I had scaphoid non union surgery August of 2011. It was for an old fracture of the scaphoid bone that I had treated 5 years after the initial injury.
Surgeon placed a screw to connect the broken scaphoid bone and also added a bone graft. according to my surgeon, Dr Craig Stirrat of Chestnut Hill, MA there has been some healing and unionizing taken place. But recently a radiologists report of a CT scan taken in april 2012, 8 months post surgery seems to reflect otherwise.
Any ideas of what I should do? I still experience pain in my wrist but my surgeon says that its from a loose piece of bone that broke off from the original fracture that he never removed, bone spurs and also Osteophytes in the area of original injury and that if he removes those piece and removes the bone spurs my pain will go away.
Here are some images of the xrays taken 8 months after surgery
An Acutrak-type screw transfixes the fracture of the scaphoid waist. There is
1.3 mm of lucency about the distal portion of the screw. The radial and
volar-most aspect of the fracture demonstrates some osseous bridging.
Centrally, there is a mild amount of callus formation; however, the majority
of the fracture demonstrates no significant healing. There is also some
sclerosis of the proximal pole fracture margin. A few well-corticated ossific
fragments are seen on the dorsal and radial aspect of the fracture margins.
These measure up to 4 mm in size. There is a mild humpback deformity. There
is no significant increased sclerosis within the proximal pole.
There is a healed distal radial styloid fracture.
There are mild degenerative changes of the triscaphe joint.
This study is not dedicated to evaluation of the soft tissues; however, there
is soft tissue edema within the volar and radial soft tissues at the level of
the distal radius. There is also a punctate radiodensity within this region
(3:44) which could represent a foreign body.
1. A small area of osseous bridging about the volar and radial-most aspect of
the fracture margin with a mild amount of callus centrally; however, the
majority of the fracture remains ununited.
2. Slight lucency about the distal aspect of the Acutrak-type screw.
3. Possible foreign body in the volar and radial soft tissues at the level of
the first carpal row.
4. Old healed radial styloid fracture.
Sorry about your ongoing problems. Scaphoid fractures and nonunions are very difficult to treat.
As to what you want to do, is up to you. But, it is concerning that the scaphoid has not gone on to a decent union by this time.
Looking at your studies, you may have a very minimal amount of bridging of the fragments, but the remaining parts look very sclerotic, which means that the edges which should be growing back together have formed hard, dense bone. To heal, usually cortical bone will not unite, there has to be the spongy type of bone (cancellous bone) in contact to get the osteocytes to grow new bone to bridge the fracture gap. Once the edges become sclerotic, they usually will just not heal.
You still have a lot of motion of the scaphoid fragments. You can tell this by two things; one you still have significant discomfort in the wrist with motion, and two, if you look at the distal fragment, around the head of the screw, there is radiolucency. This means that there is toggling of the bone around the head of the screw.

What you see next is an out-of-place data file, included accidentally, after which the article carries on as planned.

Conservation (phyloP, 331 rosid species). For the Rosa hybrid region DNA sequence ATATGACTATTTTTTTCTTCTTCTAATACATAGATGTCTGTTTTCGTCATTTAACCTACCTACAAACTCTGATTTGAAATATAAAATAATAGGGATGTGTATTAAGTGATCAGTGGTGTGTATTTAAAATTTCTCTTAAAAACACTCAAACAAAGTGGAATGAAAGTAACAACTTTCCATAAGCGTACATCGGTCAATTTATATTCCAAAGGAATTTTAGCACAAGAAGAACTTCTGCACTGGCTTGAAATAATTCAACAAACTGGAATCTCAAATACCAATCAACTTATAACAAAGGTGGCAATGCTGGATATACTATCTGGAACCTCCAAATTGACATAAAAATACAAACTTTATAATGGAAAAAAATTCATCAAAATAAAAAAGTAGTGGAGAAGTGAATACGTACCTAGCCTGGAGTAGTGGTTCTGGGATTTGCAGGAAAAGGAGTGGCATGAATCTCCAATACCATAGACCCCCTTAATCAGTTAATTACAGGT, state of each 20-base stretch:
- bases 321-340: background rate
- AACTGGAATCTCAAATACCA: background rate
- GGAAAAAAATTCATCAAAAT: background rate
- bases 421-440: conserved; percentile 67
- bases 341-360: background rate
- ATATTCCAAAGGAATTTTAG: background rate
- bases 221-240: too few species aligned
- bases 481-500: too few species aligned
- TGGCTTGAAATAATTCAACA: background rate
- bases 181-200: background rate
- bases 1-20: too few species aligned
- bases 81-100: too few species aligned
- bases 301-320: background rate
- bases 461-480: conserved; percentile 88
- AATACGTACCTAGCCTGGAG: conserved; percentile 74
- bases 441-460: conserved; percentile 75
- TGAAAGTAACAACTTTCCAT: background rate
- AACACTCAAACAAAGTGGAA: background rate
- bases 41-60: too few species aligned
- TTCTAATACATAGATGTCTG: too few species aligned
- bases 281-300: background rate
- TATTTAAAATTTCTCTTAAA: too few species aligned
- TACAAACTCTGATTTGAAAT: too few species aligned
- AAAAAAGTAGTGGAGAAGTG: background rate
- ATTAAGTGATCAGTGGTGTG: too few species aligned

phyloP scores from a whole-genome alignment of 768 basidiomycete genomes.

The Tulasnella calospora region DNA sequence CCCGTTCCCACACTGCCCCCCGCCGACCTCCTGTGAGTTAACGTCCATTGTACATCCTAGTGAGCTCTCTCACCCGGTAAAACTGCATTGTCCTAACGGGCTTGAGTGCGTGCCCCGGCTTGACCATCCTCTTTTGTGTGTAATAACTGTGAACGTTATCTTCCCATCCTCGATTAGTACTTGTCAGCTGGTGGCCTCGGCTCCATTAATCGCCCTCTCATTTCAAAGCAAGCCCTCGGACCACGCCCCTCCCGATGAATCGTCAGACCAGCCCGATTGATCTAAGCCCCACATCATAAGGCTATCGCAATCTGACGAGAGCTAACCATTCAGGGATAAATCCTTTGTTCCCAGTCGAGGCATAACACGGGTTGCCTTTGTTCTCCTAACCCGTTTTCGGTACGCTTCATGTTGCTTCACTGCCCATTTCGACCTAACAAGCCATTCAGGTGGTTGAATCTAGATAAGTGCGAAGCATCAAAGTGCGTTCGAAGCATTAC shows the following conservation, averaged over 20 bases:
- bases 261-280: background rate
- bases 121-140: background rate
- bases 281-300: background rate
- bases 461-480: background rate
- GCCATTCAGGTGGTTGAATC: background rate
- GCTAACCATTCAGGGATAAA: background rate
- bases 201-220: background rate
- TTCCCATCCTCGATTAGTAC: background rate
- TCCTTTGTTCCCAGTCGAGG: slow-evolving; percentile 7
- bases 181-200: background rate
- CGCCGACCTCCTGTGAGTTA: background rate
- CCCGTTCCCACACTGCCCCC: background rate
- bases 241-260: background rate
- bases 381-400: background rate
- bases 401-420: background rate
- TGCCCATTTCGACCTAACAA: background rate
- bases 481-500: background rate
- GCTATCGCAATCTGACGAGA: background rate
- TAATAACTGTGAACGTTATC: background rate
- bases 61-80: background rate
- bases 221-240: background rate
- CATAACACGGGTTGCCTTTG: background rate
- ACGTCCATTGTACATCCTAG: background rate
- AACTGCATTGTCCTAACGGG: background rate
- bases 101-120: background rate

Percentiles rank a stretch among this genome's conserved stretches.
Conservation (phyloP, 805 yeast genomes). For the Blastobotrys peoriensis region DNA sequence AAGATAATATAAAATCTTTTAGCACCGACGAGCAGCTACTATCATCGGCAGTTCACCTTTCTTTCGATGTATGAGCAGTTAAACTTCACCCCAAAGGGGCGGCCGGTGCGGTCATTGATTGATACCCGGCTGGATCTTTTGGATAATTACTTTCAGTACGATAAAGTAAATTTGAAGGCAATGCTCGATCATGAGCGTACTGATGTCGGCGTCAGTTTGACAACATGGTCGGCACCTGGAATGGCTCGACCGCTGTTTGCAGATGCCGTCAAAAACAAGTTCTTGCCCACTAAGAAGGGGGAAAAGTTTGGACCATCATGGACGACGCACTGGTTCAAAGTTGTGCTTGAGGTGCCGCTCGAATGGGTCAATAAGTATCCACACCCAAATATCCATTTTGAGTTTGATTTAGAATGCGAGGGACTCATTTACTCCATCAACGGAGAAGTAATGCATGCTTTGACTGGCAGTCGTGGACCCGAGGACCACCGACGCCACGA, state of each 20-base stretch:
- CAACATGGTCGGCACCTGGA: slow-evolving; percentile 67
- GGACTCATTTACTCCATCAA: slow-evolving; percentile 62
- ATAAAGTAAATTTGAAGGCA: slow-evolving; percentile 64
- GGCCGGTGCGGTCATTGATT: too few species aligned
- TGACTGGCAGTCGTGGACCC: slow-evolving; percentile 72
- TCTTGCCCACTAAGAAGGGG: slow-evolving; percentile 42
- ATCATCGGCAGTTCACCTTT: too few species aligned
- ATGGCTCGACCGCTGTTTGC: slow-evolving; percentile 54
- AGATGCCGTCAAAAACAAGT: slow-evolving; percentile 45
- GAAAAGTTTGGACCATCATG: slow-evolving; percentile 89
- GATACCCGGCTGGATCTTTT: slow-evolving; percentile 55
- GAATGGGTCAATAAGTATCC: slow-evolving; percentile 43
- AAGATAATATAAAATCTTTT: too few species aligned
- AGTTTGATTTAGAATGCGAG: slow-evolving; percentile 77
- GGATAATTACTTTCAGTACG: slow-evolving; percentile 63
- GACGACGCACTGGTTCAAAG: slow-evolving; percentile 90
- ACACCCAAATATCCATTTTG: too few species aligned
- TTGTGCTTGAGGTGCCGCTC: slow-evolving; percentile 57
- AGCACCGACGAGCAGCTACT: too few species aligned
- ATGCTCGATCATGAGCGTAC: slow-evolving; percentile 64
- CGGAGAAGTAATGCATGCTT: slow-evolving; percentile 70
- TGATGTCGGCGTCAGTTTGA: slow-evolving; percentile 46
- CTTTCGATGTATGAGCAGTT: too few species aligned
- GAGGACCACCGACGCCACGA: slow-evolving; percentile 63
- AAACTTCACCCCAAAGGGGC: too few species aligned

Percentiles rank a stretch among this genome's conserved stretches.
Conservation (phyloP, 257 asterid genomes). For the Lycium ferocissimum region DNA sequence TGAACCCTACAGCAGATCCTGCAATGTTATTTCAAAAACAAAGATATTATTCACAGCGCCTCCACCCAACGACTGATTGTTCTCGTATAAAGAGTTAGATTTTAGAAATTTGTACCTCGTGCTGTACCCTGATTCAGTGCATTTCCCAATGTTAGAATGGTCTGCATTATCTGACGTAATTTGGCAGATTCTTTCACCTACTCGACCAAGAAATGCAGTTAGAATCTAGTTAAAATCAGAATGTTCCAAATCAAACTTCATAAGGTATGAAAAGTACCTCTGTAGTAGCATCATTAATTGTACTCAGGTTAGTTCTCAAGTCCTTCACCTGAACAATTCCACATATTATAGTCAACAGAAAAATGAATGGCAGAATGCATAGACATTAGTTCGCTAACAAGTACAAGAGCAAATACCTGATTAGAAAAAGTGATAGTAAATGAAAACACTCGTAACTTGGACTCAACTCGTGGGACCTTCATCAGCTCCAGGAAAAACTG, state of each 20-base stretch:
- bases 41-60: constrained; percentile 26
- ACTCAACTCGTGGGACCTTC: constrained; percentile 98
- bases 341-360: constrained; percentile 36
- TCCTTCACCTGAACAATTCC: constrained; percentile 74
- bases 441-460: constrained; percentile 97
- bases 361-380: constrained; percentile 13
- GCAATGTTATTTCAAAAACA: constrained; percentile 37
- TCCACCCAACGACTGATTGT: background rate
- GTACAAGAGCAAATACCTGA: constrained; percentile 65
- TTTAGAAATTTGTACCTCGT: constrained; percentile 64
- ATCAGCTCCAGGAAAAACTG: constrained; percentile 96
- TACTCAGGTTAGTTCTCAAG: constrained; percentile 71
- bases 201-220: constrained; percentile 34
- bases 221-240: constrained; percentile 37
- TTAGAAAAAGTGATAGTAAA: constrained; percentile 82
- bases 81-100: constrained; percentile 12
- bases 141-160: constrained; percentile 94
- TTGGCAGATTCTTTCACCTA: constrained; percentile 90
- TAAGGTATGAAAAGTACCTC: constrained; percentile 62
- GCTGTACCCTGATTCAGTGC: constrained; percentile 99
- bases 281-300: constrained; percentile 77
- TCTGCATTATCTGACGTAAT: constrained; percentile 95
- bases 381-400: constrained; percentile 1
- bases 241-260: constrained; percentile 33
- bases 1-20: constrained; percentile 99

However, there is one piece of good news. In the x-rays and the CT scan, there is no evidence of AVN (avascular necrosis) of the proximal pole (no sclerosis). This is very important, because if any further attempts to save the scaphoid are attempted, then the proximal pole would have to be viable.
You are going to have to make a decision in the next year or so. You can try to give it a little more time to see if the fracture is going to bridge anymore. You could try to surgery to remove the osteophytes and small ossicle of bone, to see if that makes your pain better. You have to understand that every surgery done produces scar tissue and usually decreases motion. So, you want to limit the number of surgeries done to the bare minimum.
The next procedure of choice to try to get the bone to heal would probably be a vascularized bone graft with internal fixation. Same as the first, the nonunion would be exposed, the sclerotic bone curetted out, till the remaining bone shows punctuate bleeding. Then a piece of bone is harvested from the distal radius with an artery still attached to it. It is swung around and placed in the defect created by the debridement of the fibrous tissue in the nonunion. Any remaining defect is packed with cancellous bone graft. The scaphoid is then fixed with another screw and possibly a wire to prevent rotation around the screw.
Usually, another attempt at getting the scaphoid nonunion to unite is tried, before going to salvage procedures. If scaphoid nonunions are left to their own devices, they usually go on to a SNAC wrist. This is scaphoid nonunion advanced collapse, where the capitates migrates proximally, through the nonunion. This causes significant degenerative changes and pain in the wrist. This may not happen for several years (could range from a couple of years to a couple of decades), but it is the usual natural history of this problem.
So, you need to sit down with your hand surgeon and discuss your options. Good luck. (A well known hand surgeon used to say of the scaphoid: never trust a bone you can swallow whole.)